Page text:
We are a long way from the 1980s when a diagnosis of HIV/AIDS meant a fatal outcome in the near future. Today, even though people with HIV/AIDS can expect to live long lives with antiretroviral drugs, the condition itself can make it difficult for people to work full-time.
Persons living with HIV/AIDS can face a number of physical and mental impairments that make it difficult to work full time. These people are subject to bacterial, fungal and viral infections, skin impairments, as well as neurological and hematological impairments. They may suffer from chronic diarrhea, fatigue, cardiac problems including cardiomyopathy, as well as an increased risk of cancer. Persons living with HIV may also be at risk for mental problems, including depression and anxiety.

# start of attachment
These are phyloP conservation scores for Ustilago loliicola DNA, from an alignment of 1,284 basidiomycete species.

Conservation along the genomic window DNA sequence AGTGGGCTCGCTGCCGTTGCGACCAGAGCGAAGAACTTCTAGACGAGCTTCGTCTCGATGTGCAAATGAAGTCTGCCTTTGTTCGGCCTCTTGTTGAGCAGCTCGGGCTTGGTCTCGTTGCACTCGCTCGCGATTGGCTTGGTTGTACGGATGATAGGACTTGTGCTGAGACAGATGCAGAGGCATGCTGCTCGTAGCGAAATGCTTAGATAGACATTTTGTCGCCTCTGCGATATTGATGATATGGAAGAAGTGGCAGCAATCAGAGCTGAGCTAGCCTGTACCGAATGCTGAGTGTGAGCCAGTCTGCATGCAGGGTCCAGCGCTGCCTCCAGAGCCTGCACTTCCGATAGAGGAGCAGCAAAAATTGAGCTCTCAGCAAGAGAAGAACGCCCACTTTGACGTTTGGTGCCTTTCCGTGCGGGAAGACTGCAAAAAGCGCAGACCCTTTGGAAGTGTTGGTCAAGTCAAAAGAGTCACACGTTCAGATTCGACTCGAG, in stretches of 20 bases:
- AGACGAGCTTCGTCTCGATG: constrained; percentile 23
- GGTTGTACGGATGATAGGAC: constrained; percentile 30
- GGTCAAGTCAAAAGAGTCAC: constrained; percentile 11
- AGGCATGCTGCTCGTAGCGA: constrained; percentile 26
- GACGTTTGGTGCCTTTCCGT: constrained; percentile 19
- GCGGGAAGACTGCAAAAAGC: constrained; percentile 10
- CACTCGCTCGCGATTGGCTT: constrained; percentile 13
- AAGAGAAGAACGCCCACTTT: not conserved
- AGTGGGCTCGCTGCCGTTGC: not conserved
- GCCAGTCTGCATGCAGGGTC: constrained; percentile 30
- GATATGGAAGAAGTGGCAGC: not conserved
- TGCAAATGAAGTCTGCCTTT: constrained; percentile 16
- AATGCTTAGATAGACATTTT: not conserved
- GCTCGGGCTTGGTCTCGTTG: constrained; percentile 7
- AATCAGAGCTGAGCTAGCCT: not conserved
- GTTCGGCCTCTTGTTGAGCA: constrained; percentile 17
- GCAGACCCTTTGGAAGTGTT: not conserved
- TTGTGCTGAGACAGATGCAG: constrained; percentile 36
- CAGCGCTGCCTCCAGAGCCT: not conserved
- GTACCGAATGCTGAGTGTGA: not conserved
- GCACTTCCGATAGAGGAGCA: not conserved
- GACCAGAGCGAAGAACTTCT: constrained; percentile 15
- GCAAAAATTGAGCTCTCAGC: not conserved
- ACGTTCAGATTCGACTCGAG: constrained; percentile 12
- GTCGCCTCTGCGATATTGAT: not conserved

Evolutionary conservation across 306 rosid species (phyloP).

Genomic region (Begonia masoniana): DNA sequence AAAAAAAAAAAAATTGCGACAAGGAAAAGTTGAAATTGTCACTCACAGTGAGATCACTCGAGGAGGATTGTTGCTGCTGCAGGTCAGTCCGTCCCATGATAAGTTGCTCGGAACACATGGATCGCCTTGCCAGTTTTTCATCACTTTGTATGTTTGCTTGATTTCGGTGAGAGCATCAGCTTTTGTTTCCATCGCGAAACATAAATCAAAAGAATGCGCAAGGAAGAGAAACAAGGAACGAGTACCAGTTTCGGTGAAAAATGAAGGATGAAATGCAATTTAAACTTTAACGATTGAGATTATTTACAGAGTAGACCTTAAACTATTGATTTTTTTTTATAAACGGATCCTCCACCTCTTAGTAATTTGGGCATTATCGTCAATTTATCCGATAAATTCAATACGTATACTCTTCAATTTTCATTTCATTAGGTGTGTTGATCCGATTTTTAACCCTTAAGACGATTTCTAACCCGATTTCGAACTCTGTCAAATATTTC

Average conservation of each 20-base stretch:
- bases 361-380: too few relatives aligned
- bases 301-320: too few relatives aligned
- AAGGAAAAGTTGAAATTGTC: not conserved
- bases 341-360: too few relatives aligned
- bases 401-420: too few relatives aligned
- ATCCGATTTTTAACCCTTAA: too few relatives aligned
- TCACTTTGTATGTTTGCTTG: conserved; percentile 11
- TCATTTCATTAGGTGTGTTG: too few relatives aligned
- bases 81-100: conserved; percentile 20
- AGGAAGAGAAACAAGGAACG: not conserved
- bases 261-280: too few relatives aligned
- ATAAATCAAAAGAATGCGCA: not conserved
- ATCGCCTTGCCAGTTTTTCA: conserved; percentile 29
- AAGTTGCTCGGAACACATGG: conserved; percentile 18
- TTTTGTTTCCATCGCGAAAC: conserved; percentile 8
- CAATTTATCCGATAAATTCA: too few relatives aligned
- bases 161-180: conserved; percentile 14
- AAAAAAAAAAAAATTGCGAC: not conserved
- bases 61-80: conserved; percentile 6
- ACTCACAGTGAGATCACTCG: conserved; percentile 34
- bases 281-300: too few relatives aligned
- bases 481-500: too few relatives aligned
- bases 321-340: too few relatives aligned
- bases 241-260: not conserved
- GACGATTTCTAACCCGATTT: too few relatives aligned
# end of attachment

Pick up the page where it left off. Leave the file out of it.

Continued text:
If you can prove that your condition makes it impossible for you to pursue full-time employment, you may have a strong claim for benefits. However, a diagnosis of HIV by itself will not be sufficient for the Social Security Administration to approve your claim for disability benefits.
Strong medical documentation is critical when applying for Social Security disability benefits for HIV/AIDS. Keep records of all the treatments and therapies that you are undergoing, including medications that you are taking. Make a note of all the times that you are unable to perform your regular duties because of the impairments brought about by your diagnosis. All documentation must be updated on a regular basis. Note down all the activities that you can now no longer perform because of your impairments. Don’t expect your doctor to note down all of these – your duty as an applicant is to ensure that all documentation is thorough.